Married couples in Massachusetts can accrue decades’ worth of assets before one or both spouses decide to file for divorce. The process of separating those assets can often be the most contentious and time-consuming aspect of divorce proceedings.
Couples may fight bitterly over specific resources, like the marital home or a small family business. Resources with a higher overall financial value and a greater association with future financial stability often inspire more intense responses than less valuable assets like someone’s wardrobe. The retirement savings that the spouses have set aside throughout the marriage could be worth as much as the marital home or even more in some cases. As a result, they can become a point of contention during divorce to be sure.
Savings are often part of the marital estate
To determine whether or not spouses will need to divide their retirement savings in a Massachusetts divorce, it is first necessary to establish whether their savings are marital property or separate property. Often, retirement accounts fall into a gray area and will be partially separate property and partially marital property.
Professionals tend to start funding retirement accounts as early as they reasonably can and might therefore have made years of contributions before they ever got married. Whatever someone added to their retirement account before they got married will be their separate property that they don’t have to share. What they add during the marriage, on the other hand, is subject to division. Interest accrued on a prior balance, employer contributions intended to incentivize employee savings and catch-up contributions during the marriage are all potentially part of the marital estate and subject to division.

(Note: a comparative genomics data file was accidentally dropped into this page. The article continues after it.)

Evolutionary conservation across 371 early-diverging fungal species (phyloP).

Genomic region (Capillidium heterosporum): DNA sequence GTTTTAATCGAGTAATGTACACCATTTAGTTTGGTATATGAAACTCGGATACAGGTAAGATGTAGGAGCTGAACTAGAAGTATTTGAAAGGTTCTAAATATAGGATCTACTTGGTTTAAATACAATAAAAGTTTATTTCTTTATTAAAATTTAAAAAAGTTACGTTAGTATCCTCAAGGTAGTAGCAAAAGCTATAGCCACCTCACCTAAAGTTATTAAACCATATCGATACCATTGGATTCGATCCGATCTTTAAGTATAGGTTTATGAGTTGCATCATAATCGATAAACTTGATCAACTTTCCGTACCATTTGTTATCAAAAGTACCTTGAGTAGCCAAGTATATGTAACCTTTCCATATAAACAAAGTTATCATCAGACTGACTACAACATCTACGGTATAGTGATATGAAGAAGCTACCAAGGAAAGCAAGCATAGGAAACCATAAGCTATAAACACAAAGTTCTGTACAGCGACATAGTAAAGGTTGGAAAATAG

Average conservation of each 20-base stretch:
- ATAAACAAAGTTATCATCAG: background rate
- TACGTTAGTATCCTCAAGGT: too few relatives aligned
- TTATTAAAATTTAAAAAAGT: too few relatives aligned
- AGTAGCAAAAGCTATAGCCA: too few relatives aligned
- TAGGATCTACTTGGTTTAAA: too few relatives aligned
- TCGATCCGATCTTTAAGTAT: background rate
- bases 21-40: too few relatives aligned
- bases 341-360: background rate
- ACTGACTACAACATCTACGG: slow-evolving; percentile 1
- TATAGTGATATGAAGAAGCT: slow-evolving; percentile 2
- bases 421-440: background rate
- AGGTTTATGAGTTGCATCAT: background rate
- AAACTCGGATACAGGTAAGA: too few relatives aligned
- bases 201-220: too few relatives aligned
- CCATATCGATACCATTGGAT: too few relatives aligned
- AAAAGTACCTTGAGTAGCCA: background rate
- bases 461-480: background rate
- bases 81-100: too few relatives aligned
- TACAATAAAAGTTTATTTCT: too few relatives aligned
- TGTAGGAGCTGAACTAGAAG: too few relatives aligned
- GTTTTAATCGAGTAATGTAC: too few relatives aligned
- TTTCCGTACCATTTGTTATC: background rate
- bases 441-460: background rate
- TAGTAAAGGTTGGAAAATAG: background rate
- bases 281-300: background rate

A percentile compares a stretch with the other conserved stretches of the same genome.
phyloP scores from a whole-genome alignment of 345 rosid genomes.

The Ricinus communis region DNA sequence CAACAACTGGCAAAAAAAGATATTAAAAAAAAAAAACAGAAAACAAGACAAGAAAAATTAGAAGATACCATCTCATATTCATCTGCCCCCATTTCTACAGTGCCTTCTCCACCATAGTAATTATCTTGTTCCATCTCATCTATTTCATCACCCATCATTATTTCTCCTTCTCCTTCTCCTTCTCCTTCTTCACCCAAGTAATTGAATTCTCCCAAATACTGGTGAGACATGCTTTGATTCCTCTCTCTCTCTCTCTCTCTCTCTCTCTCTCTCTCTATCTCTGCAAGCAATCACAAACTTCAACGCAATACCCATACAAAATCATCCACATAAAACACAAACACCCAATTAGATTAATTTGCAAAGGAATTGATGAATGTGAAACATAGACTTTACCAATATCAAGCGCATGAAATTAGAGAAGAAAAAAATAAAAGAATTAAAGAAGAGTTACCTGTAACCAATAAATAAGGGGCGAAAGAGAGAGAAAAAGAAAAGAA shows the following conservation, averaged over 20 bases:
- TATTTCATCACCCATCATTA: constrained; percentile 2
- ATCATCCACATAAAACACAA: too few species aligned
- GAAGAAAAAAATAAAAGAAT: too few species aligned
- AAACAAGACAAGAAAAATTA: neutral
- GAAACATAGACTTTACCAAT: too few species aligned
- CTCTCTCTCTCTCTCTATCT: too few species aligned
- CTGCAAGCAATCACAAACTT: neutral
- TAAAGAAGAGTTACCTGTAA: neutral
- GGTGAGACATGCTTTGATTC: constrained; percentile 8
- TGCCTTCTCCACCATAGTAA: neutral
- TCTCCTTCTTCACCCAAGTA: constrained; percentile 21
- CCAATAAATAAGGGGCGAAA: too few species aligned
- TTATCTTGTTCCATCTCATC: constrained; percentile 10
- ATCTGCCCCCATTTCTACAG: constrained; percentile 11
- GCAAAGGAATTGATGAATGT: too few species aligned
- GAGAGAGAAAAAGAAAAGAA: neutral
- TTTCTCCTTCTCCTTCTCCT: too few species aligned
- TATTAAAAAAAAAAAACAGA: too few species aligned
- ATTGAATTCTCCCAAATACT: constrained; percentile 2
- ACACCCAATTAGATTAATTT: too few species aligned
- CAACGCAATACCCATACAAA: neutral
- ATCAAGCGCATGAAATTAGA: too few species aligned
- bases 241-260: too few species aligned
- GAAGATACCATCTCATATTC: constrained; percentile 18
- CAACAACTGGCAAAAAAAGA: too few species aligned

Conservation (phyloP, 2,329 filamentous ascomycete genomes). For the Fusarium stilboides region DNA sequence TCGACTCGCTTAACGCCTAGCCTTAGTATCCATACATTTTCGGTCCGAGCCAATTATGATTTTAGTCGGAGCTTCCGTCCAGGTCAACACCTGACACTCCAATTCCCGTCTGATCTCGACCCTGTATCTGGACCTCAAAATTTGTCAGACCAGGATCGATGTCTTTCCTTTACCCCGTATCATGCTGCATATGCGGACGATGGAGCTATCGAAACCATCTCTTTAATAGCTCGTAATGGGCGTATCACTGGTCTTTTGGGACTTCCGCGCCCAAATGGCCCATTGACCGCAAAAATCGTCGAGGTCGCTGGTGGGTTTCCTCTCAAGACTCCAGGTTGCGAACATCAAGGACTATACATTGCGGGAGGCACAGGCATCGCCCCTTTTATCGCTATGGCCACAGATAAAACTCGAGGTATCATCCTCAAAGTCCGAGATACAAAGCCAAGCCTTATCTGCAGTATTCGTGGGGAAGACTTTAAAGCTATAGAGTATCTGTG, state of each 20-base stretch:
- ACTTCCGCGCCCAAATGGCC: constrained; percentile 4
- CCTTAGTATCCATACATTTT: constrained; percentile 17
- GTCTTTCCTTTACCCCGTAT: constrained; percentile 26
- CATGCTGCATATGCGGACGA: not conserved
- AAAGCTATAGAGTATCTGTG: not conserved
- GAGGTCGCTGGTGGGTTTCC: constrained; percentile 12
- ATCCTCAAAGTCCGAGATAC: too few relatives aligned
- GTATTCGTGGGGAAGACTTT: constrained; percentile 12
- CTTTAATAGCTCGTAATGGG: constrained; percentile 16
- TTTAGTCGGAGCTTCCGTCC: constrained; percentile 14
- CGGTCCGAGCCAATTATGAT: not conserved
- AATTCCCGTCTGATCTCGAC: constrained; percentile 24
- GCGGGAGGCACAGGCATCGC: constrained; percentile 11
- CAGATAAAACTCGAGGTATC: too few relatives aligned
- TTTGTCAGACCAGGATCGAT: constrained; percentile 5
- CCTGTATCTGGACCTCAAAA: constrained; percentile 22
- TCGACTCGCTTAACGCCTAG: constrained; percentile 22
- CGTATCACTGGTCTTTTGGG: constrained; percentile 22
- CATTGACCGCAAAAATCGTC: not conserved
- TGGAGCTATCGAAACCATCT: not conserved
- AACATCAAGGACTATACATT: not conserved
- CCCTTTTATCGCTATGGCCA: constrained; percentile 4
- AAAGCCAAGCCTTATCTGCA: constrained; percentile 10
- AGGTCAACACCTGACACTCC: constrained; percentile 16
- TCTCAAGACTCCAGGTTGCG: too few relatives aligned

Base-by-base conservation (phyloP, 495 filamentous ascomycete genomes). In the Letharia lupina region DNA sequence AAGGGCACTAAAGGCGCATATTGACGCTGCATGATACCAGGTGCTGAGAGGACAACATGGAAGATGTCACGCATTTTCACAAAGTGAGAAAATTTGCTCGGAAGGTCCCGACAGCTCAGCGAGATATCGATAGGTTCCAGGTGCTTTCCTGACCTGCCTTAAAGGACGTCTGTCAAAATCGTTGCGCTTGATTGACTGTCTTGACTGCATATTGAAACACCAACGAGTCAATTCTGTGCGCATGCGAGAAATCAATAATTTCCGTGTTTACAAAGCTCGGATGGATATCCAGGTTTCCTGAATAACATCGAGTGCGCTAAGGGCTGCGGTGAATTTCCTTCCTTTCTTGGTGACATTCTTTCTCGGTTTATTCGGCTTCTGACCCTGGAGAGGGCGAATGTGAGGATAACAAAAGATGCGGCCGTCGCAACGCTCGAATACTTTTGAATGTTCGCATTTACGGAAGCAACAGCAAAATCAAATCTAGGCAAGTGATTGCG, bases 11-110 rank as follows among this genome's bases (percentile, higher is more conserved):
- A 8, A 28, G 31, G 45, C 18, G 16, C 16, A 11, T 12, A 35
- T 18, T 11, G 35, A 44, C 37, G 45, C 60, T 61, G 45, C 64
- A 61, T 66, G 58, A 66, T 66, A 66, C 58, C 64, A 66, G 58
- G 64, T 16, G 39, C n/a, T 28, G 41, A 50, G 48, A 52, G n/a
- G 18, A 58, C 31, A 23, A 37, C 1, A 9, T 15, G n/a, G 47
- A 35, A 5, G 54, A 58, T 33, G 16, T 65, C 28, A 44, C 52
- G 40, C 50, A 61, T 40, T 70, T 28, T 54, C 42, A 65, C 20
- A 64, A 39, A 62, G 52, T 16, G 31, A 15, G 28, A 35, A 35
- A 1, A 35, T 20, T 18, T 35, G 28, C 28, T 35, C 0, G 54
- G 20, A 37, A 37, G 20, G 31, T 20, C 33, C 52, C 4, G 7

The main exception to that will be in a situation where people have a prenuptial agreement specifically setting the retirement savings aside as separate property. Otherwise, even when the account is in one spouse’s name, the balance accrued during the marriage is likely at risk of division during the divorce proceedings.
Dividing an account isn’t automatic
The good news for those concerned about splitting a 401(k) or other retirement savings account is that there is no rule that insists upon the division of specific assets. Instead, the actual terms of property division will depend on what a judge believes is reasonable or what couples agree is appropriate. Spouses can choose to set their own terms that factor in the value of the retirement account without actively splitting it. Judges may do the same. Even if there is a court order to divide the retirement savings, people can typically preserve their resources from early withdrawal fees, taxes and other penalties if they use the right paperwork to divide the account.
Understanding how the Massachusetts courts handle challenging property division matters may benefit those who are worried about what will happen to their finances after they divorce. When it comes to property division – in contentious and amicable processes alike – knowledge is power.